Physiotherapy or Occupational Therapy? Who Should I Go For After a Hospital Discharge?

Let’s say you’ve recently suffered a stroke and spent a considerable time in the hospital. Thankfully, your tests show positive results and your doctors have agreed to discharge you from the medical facility. What will happen next? Physiotherapy or Occupational Therapy? That’s where discharge planning comes into play.

As 20% of patients encounter adverse events within a month of discharge (75% of adverse events possibly prevented or mitigated), one requires a well-thought-out discharge plan. Among possible complications (that may result in hospital readmission) include:

  • Adverse drug effects
  • Hospital-acquired infections
  • Procedural complications

However, reduced readmission isn’t the only reason for discharge planning.  As a patient is to be discharged from hospital, he would be eager to return to their routine. But that’s easier said than done, especially when it comes to traumatic brain injuries and the like.

In most cases, the patient, close family members, hospital nursing staff, and rehabilitation experts (including a physiotherapist, occupational therapist, and speech and language specialist) would meet to discuss what happens post-discharge. The patient may require continuous rehabilitation to help them return to everyday activities.  Such as taking a shower or walking up and down the stairs.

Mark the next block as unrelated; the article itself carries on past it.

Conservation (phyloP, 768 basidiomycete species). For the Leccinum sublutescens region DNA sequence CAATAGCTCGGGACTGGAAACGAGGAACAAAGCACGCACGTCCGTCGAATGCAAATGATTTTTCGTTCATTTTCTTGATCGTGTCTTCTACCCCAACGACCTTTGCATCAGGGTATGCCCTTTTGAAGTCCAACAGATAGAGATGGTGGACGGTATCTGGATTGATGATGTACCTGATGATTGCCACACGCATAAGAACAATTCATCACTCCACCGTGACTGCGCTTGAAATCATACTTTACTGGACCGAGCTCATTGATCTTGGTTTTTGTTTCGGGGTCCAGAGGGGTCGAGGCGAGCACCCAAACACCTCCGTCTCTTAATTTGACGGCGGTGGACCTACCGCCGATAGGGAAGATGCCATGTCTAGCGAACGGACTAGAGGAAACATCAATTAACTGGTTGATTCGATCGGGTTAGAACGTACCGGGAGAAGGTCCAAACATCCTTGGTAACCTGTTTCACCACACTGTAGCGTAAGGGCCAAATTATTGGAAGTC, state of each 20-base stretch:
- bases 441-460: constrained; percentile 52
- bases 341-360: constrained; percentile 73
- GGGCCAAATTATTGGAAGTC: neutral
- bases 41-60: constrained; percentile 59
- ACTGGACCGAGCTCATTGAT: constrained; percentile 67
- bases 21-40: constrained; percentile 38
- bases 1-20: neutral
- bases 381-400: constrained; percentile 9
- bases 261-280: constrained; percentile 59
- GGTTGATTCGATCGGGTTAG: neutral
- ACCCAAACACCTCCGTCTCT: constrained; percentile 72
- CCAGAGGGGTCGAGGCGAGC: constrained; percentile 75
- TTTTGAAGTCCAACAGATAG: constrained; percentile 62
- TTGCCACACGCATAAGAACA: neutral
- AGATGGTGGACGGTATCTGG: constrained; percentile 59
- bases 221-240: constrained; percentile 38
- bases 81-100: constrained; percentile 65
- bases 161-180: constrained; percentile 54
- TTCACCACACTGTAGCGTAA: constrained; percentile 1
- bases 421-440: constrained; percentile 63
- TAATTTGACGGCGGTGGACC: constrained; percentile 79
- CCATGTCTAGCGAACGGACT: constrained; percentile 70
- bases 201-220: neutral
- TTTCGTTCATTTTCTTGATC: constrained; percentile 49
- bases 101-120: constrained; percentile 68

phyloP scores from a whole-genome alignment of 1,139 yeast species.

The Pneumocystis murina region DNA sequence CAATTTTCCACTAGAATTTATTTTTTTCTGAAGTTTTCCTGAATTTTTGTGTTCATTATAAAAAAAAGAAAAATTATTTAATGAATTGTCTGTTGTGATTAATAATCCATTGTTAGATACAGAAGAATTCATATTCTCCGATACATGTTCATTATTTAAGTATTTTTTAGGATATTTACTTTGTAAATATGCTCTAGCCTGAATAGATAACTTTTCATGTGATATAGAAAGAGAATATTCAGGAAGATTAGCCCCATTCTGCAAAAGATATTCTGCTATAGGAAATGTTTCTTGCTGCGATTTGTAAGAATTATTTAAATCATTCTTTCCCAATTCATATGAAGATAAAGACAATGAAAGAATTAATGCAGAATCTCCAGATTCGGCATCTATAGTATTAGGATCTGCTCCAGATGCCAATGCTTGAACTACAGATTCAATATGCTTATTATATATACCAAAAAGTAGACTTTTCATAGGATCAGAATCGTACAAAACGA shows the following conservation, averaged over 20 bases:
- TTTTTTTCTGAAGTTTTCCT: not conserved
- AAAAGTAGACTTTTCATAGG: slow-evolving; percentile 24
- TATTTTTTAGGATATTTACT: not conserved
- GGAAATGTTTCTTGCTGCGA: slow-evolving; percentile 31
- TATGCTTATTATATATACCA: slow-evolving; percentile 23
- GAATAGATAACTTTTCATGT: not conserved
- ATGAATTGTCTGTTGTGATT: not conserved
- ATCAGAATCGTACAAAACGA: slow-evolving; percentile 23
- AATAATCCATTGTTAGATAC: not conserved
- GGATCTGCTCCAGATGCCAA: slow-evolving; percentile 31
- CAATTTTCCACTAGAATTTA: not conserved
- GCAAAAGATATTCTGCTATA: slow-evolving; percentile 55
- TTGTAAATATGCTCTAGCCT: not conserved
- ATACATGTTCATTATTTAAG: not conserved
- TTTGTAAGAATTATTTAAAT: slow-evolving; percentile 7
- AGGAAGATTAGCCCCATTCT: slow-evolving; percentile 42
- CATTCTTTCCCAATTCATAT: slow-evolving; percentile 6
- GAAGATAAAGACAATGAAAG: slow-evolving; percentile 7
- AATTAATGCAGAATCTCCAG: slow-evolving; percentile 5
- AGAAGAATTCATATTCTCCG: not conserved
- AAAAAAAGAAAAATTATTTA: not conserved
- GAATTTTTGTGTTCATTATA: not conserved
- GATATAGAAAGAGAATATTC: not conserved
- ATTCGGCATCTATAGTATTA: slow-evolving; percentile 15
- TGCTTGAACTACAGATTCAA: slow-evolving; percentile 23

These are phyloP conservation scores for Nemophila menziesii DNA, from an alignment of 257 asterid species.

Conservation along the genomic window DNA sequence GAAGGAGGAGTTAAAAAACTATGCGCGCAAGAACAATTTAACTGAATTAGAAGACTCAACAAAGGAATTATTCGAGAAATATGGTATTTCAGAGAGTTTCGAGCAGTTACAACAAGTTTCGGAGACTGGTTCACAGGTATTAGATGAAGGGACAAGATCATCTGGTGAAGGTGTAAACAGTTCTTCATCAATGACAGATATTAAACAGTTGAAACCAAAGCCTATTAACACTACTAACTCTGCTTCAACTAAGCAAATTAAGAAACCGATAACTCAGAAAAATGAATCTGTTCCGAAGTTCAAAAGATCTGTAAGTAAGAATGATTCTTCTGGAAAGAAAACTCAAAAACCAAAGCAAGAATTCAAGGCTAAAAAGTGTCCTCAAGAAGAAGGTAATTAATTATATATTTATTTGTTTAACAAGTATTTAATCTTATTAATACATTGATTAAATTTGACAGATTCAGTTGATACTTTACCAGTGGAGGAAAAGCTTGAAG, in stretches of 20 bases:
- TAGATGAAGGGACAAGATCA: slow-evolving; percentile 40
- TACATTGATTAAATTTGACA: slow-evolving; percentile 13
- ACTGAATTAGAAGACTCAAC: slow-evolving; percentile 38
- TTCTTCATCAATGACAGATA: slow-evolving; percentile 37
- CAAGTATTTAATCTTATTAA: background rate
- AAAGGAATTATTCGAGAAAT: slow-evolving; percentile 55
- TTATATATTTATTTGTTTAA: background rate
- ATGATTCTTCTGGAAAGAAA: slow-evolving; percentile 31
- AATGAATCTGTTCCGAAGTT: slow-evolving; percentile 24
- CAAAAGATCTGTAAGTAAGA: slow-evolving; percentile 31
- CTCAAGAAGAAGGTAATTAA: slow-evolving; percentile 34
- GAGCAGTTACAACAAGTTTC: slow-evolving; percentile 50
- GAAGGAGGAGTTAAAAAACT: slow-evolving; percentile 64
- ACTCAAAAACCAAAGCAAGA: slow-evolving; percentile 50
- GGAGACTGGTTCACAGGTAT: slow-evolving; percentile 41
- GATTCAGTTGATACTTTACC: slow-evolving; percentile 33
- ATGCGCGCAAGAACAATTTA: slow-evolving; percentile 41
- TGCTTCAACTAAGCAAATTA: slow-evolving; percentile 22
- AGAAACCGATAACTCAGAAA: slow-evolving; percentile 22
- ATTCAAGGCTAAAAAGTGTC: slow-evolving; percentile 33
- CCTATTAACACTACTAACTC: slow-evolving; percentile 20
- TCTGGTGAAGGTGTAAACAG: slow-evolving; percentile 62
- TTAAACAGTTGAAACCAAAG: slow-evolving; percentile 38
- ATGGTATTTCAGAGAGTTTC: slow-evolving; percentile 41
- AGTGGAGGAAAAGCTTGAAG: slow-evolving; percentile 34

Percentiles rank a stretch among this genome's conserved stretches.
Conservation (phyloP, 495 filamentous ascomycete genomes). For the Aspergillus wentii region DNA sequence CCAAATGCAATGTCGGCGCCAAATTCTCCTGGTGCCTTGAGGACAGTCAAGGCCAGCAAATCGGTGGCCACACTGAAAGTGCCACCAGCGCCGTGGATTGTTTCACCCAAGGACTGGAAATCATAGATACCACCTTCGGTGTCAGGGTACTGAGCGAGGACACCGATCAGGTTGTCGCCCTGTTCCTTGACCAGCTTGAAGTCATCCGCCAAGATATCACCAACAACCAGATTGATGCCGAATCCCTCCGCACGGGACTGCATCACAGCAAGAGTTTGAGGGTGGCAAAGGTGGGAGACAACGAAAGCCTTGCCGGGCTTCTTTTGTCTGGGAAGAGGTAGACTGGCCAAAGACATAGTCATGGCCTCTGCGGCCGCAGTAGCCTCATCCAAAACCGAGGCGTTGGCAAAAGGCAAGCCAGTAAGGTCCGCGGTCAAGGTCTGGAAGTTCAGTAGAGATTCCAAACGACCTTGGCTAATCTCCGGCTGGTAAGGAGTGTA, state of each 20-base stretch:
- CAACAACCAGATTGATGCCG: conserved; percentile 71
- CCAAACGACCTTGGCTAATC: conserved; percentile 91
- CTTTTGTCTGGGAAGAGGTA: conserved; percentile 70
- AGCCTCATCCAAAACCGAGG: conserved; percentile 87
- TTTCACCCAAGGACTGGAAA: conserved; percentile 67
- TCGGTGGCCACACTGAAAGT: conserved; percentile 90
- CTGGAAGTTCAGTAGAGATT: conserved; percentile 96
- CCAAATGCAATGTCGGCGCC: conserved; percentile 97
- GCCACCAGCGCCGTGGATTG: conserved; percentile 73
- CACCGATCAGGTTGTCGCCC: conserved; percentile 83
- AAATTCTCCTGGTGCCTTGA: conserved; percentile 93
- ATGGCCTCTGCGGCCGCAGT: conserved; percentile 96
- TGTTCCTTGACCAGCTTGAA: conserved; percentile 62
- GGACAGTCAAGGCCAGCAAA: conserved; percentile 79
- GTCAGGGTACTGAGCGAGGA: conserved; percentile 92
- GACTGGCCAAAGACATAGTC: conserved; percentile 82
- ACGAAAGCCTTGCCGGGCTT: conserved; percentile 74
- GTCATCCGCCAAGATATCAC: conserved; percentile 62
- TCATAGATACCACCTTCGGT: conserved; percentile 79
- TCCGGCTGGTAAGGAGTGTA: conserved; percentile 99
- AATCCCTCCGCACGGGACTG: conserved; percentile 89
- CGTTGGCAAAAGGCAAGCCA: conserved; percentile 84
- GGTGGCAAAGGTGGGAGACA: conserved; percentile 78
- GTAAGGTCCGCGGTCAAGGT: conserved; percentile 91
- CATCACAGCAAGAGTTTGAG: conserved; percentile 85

Now, another question appears on the horizon: What type of therapy is better for you? Let’s discuss the options.  The most notable ones are physiotherapy and occupational therapy. While they may appear interchangeable, that cannot be further from the truth.

Physiotherapy (or Physical Therapy)

Are you not as active as you used to be? Do you suffer from frequent falls, unsteady walking, poor balance, and a decrease in movement range?  If yes,  you would depend on a physical therapist to ease your troubles.

If your goal is to restore mobility, physical therapy, or PT, is the way to go. PT is helpful following injury, surgery, or disease. A physiotherapist will evaluate and diagnose movement challenges. After that, they will help you improve muscles and joints to improve the situation or correct the problem. With PT, one will minimise the need for long-term reliance on pain meds. Further, you will find better ways to manage your condition and achieve optimum mobility.